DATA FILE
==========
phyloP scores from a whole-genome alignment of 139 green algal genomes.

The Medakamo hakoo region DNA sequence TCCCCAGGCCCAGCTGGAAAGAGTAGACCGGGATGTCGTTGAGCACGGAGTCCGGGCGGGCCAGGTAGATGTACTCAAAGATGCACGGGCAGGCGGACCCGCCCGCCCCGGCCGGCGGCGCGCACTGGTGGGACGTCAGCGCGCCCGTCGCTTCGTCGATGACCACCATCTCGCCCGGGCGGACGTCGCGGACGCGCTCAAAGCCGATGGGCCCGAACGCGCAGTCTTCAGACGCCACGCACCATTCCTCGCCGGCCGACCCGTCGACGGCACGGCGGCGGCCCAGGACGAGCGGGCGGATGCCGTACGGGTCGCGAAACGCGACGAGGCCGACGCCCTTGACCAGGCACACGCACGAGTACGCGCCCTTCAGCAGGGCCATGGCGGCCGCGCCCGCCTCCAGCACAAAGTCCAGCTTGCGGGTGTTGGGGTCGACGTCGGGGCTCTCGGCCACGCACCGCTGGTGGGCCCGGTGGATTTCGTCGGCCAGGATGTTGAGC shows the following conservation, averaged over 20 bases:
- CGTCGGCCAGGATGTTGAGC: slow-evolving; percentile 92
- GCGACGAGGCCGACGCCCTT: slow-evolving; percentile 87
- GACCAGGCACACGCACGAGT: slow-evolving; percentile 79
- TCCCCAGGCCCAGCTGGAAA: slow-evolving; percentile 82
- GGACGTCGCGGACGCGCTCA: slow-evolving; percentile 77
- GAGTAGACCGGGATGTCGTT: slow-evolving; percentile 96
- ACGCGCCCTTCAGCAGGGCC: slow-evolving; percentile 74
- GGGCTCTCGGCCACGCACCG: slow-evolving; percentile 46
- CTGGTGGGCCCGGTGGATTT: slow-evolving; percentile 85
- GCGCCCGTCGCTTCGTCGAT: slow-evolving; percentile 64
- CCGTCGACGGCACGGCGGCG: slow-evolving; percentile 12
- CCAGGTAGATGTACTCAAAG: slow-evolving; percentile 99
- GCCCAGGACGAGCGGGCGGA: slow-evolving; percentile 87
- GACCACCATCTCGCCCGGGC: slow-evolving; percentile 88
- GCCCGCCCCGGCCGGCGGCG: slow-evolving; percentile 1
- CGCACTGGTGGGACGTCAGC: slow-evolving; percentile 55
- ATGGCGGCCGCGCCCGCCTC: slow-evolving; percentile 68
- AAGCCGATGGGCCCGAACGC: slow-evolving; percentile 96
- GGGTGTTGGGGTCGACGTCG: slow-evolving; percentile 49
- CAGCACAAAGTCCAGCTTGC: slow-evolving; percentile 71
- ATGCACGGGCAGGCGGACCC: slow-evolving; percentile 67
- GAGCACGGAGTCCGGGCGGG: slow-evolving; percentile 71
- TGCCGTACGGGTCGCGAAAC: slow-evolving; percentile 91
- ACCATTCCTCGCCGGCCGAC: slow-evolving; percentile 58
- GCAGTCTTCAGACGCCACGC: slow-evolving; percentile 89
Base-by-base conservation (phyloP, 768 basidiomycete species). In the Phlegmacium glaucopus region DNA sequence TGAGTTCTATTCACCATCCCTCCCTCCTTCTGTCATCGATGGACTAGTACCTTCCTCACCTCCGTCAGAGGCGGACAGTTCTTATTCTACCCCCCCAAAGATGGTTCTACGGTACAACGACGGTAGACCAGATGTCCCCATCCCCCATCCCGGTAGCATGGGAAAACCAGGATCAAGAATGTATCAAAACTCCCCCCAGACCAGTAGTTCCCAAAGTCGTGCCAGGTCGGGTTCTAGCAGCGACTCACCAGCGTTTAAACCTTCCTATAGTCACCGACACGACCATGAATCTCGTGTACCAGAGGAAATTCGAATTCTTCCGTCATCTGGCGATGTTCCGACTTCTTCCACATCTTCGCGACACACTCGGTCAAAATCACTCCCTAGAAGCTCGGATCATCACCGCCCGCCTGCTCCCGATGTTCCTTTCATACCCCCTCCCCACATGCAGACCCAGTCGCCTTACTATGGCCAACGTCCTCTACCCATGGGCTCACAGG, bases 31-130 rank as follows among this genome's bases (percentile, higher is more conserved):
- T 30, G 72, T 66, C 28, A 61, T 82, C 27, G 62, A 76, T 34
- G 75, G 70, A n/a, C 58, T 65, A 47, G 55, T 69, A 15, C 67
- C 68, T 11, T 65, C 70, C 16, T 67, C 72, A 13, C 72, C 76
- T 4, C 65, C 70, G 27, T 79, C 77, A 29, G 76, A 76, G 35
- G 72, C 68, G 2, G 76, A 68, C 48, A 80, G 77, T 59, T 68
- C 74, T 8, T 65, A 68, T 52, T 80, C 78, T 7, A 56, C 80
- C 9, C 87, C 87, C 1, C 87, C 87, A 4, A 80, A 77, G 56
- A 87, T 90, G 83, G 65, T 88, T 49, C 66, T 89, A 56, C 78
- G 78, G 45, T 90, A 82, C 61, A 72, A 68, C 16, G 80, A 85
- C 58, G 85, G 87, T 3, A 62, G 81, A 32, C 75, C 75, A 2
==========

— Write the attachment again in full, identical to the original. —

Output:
phyloP scores from a whole-genome alignment of 139 green algal genomes.

The Medakamo hakoo region DNA sequence TCCCCAGGCCCAGCTGGAAAGAGTAGACCGGGATGTCGTTGAGCACGGAGTCCGGGCGGGCCAGGTAGATGTACTCAAAGATGCACGGGCAGGCGGACCCGCCCGCCCCGGCCGGCGGCGCGCACTGGTGGGACGTCAGCGCGCCCGTCGCTTCGTCGATGACCACCATCTCGCCCGGGCGGACGTCGCGGACGCGCTCAAAGCCGATGGGCCCGAACGCGCAGTCTTCAGACGCCACGCACCATTCCTCGCCGGCCGACCCGTCGACGGCACGGCGGCGGCCCAGGACGAGCGGGCGGATGCCGTACGGGTCGCGAAACGCGACGAGGCCGACGCCCTTGACCAGGCACACGCACGAGTACGCGCCCTTCAGCAGGGCCATGGCGGCCGCGCCCGCCTCCAGCACAAAGTCCAGCTTGCGGGTGTTGGGGTCGACGTCGGGGCTCTCGGCCACGCACCGCTGGTGGGCCCGGTGGATTTCGTCGGCCAGGATGTTGAGC shows the following conservation, averaged over 20 bases:
- CGTCGGCCAGGATGTTGAGC: slow-evolving; percentile 92
- GCGACGAGGCCGACGCCCTT: slow-evolving; percentile 87
- GACCAGGCACACGCACGAGT: slow-evolving; percentile 79
- TCCCCAGGCCCAGCTGGAAA: slow-evolving; percentile 82
- GGACGTCGCGGACGCGCTCA: slow-evolving; percentile 77
- GAGTAGACCGGGATGTCGTT: slow-evolving; percentile 96
- ACGCGCCCTTCAGCAGGGCC: slow-evolving; percentile 74
- GGGCTCTCGGCCACGCACCG: slow-evolving; percentile 46
- CTGGTGGGCCCGGTGGATTT: slow-evolving; percentile 85
- GCGCCCGTCGCTTCGTCGAT: slow-evolving; percentile 64
- CCGTCGACGGCACGGCGGCG: slow-evolving; percentile 12
- CCAGGTAGATGTACTCAAAG: slow-evolving; percentile 99
- GCCCAGGACGAGCGGGCGGA: slow-evolving; percentile 87
- GACCACCATCTCGCCCGGGC: slow-evolving; percentile 88
- GCCCGCCCCGGCCGGCGGCG: slow-evolving; percentile 1
- CGCACTGGTGGGACGTCAGC: slow-evolving; percentile 55
- ATGGCGGCCGCGCCCGCCTC: slow-evolving; percentile 68
- AAGCCGATGGGCCCGAACGC: slow-evolving; percentile 96
- GGGTGTTGGGGTCGACGTCG: slow-evolving; percentile 49
- CAGCACAAAGTCCAGCTTGC: slow-evolving; percentile 71
- ATGCACGGGCAGGCGGACCC: slow-evolving; percentile 67
- GAGCACGGAGTCCGGGCGGG: slow-evolving; percentile 71
- TGCCGTACGGGTCGCGAAAC: slow-evolving; percentile 91
- ACCATTCCTCGCCGGCCGAC: slow-evolving; percentile 58
- GCAGTCTTCAGACGCCACGC: slow-evolving; percentile 89
Base-by-base conservation (phyloP, 768 basidiomycete species). In the Phlegmacium glaucopus region DNA sequence TGAGTTCTATTCACCATCCCTCCCTCCTTCTGTCATCGATGGACTAGTACCTTCCTCACCTCCGTCAGAGGCGGACAGTTCTTATTCTACCCCCCCAAAGATGGTTCTACGGTACAACGACGGTAGACCAGATGTCCCCATCCCCCATCCCGGTAGCATGGGAAAACCAGGATCAAGAATGTATCAAAACTCCCCCCAGACCAGTAGTTCCCAAAGTCGTGCCAGGTCGGGTTCTAGCAGCGACTCACCAGCGTTTAAACCTTCCTATAGTCACCGACACGACCATGAATCTCGTGTACCAGAGGAAATTCGAATTCTTCCGTCATCTGGCGATGTTCCGACTTCTTCCACATCTTCGCGACACACTCGGTCAAAATCACTCCCTAGAAGCTCGGATCATCACCGCCCGCCTGCTCCCGATGTTCCTTTCATACCCCCTCCCCACATGCAGACCCAGTCGCCTTACTATGGCCAACGTCCTCTACCCATGGGCTCACAGG, bases 31-130 rank as follows among this genome's bases (percentile, higher is more conserved):
- T 30, G 72, T 66, C 28, A 61, T 82, C 27, G 62, A 76, T 34
- G 75, G 70, A n/a, C 58, T 65, A 47, G 55, T 69, A 15, C 67
- C 68, T 11, T 65, C 70, C 16, T 67, C 72, A 13, C 72, C 76
- T 4, C 65, C 70, G 27, T 79, C 77, A 29, G 76, A 76, G 35
- G 72, C 68, G 2, G 76, A 68, C 48, A 80, G 77, T 59, T 68
- C 74, T 8, T 65, A 68, T 52, T 80, C 78, T 7, A 56, C 80
- C 9, C 87, C 87, C 1, C 87, C 87, A 4, A 80, A 77, G 56
- A 87, T 90, G 83, G 65, T 88, T 49, C 66, T 89, A 56, C 78
- G 78, G 45, T 90, A 82, C 61, A 72, A 68, C 16, G 80, A 85
- C 58, G 85, G 87, T 3, A 62, G 81, A 32, C 75, C 75, A 2